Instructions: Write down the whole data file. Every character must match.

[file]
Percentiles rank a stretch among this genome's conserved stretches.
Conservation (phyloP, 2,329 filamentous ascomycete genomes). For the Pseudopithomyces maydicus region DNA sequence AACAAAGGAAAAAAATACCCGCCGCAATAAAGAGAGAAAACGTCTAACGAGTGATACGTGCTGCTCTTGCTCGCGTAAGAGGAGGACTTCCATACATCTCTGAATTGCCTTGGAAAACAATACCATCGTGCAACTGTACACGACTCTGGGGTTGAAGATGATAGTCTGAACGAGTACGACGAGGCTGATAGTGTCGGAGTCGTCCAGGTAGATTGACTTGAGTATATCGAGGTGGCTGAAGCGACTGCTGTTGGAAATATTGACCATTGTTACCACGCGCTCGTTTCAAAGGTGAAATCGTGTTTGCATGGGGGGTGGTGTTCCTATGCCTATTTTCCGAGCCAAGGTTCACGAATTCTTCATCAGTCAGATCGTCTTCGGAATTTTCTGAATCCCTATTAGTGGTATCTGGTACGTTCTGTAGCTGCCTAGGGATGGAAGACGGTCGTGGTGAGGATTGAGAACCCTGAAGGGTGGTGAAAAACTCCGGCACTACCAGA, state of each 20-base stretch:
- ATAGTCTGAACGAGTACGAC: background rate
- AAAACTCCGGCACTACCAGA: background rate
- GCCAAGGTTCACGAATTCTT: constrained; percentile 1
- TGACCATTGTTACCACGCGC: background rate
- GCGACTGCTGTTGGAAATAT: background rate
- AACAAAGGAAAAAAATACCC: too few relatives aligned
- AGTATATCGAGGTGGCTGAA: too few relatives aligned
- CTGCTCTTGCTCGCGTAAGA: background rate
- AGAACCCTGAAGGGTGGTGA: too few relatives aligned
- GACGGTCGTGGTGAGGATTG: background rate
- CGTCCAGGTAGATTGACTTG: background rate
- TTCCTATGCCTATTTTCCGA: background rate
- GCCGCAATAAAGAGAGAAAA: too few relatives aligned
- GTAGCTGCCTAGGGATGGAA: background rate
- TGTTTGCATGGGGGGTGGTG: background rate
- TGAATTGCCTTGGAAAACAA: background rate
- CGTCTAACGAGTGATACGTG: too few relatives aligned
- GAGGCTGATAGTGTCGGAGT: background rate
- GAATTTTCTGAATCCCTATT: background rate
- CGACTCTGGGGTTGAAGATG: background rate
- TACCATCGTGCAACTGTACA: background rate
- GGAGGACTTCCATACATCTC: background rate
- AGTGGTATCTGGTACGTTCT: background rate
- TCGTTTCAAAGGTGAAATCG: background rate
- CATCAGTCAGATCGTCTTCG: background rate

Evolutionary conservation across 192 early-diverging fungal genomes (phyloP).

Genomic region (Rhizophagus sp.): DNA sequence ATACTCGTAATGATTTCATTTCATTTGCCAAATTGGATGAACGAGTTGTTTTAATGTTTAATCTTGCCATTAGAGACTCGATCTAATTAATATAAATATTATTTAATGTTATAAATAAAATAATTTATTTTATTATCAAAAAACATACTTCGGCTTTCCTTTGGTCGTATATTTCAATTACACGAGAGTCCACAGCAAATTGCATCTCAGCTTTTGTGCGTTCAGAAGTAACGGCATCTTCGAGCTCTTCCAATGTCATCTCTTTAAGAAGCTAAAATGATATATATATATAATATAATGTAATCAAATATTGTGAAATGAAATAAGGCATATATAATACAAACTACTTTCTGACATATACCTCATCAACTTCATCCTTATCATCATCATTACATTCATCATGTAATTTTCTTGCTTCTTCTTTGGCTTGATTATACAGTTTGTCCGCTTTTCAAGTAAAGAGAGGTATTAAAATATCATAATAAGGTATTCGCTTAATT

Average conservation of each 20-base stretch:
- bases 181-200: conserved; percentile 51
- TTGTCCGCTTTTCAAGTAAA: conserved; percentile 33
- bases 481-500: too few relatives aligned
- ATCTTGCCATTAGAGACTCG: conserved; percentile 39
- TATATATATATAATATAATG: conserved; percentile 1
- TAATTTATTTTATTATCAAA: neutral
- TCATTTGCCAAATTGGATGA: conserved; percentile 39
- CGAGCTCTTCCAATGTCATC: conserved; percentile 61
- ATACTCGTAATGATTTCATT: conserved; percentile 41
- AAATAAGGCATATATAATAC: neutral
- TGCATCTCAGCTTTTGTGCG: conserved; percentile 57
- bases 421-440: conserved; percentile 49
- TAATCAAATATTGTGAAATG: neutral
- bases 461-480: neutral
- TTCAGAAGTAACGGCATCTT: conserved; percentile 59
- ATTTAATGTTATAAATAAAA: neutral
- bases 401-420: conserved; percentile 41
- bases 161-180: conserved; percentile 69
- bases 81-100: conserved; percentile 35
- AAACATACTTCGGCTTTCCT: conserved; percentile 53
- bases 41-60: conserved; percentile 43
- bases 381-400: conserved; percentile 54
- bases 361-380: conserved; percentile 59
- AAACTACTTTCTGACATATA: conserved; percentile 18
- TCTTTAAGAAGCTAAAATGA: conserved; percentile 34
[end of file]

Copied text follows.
Percentiles rank a stretch among this genome's conserved stretches.
Conservation (phyloP, 2,329 filamentous ascomycete genomes). For the Pseudopithomyces maydicus region DNA sequence AACAAAGGAAAAAAATACCCGCCGCAATAAAGAGAGAAAACGTCTAACGAGTGATACGTGCTGCTCTTGCTCGCGTAAGAGGAGGACTTCCATACATCTCTGAATTGCCTTGGAAAACAATACCATCGTGCAACTGTACACGACTCTGGGGTTGAAGATGATAGTCTGAACGAGTACGACGAGGCTGATAGTGTCGGAGTCGTCCAGGTAGATTGACTTGAGTATATCGAGGTGGCTGAAGCGACTGCTGTTGGAAATATTGACCATTGTTACCACGCGCTCGTTTCAAAGGTGAAATCGTGTTTGCATGGGGGGTGGTGTTCCTATGCCTATTTTCCGAGCCAAGGTTCACGAATTCTTCATCAGTCAGATCGTCTTCGGAATTTTCTGAATCCCTATTAGTGGTATCTGGTACGTTCTGTAGCTGCCTAGGGATGGAAGACGGTCGTGGTGAGGATTGAGAACCCTGAAGGGTGGTGAAAAACTCCGGCACTACCAGA, state of each 20-base stretch:
- ATAGTCTGAACGAGTACGAC: background rate
- AAAACTCCGGCACTACCAGA: background rate
- GCCAAGGTTCACGAATTCTT: constrained; percentile 1
- TGACCATTGTTACCACGCGC: background rate
- GCGACTGCTGTTGGAAATAT: background rate
- AACAAAGGAAAAAAATACCC: too few relatives aligned
- AGTATATCGAGGTGGCTGAA: too few relatives aligned
- CTGCTCTTGCTCGCGTAAGA: background rate
- AGAACCCTGAAGGGTGGTGA: too few relatives aligned
- GACGGTCGTGGTGAGGATTG: background rate
- CGTCCAGGTAGATTGACTTG: background rate
- TTCCTATGCCTATTTTCCGA: background rate
- GCCGCAATAAAGAGAGAAAA: too few relatives aligned
- GTAGCTGCCTAGGGATGGAA: background rate
- TGTTTGCATGGGGGGTGGTG: background rate
- TGAATTGCCTTGGAAAACAA: background rate
- CGTCTAACGAGTGATACGTG: too few relatives aligned
- GAGGCTGATAGTGTCGGAGT: background rate
- GAATTTTCTGAATCCCTATT: background rate
- CGACTCTGGGGTTGAAGATG: background rate
- TACCATCGTGCAACTGTACA: background rate
- GGAGGACTTCCATACATCTC: background rate
- AGTGGTATCTGGTACGTTCT: background rate
- TCGTTTCAAAGGTGAAATCG: background rate
- CATCAGTCAGATCGTCTTCG: background rate

Evolutionary conservation across 192 early-diverging fungal genomes (phyloP).

Genomic region (Rhizophagus sp.): DNA sequence ATACTCGTAATGATTTCATTTCATTTGCCAAATTGGATGAACGAGTTGTTTTAATGTTTAATCTTGCCATTAGAGACTCGATCTAATTAATATAAATATTATTTAATGTTATAAATAAAATAATTTATTTTATTATCAAAAAACATACTTCGGCTTTCCTTTGGTCGTATATTTCAATTACACGAGAGTCCACAGCAAATTGCATCTCAGCTTTTGTGCGTTCAGAAGTAACGGCATCTTCGAGCTCTTCCAATGTCATCTCTTTAAGAAGCTAAAATGATATATATATATAATATAATGTAATCAAATATTGTGAAATGAAATAAGGCATATATAATACAAACTACTTTCTGACATATACCTCATCAACTTCATCCTTATCATCATCATTACATTCATCATGTAATTTTCTTGCTTCTTCTTTGGCTTGATTATACAGTTTGTCCGCTTTTCAAGTAAAGAGAGGTATTAAAATATCATAATAAGGTATTCGCTTAATT

Average conservation of each 20-base stretch:
- bases 181-200: conserved; percentile 51
- TTGTCCGCTTTTCAAGTAAA: conserved; percentile 33
- bases 481-500: too few relatives aligned
- ATCTTGCCATTAGAGACTCG: conserved; percentile 39
- TATATATATATAATATAATG: conserved; percentile 1
- TAATTTATTTTATTATCAAA: neutral
- TCATTTGCCAAATTGGATGA: conserved; percentile 39
- CGAGCTCTTCCAATGTCATC: conserved; percentile 61
- ATACTCGTAATGATTTCATT: conserved; percentile 41
- AAATAAGGCATATATAATAC: neutral
- TGCATCTCAGCTTTTGTGCG: conserved; percentile 57
- bases 421-440: conserved; percentile 49
- TAATCAAATATTGTGAAATG: neutral
- bases 461-480: neutral
- TTCAGAAGTAACGGCATCTT: conserved; percentile 59
- ATTTAATGTTATAAATAAAA: neutral
- bases 401-420: conserved; percentile 41
- bases 161-180: conserved; percentile 69
- bases 81-100: conserved; percentile 35
- AAACATACTTCGGCTTTCCT: conserved; percentile 53
- bases 41-60: conserved; percentile 43
- bases 381-400: conserved; percentile 54
- bases 361-380: conserved; percentile 59
- AAACTACTTTCTGACATATA: conserved; percentile 18
- TCTTTAAGAAGCTAAAATGA: conserved; percentile 34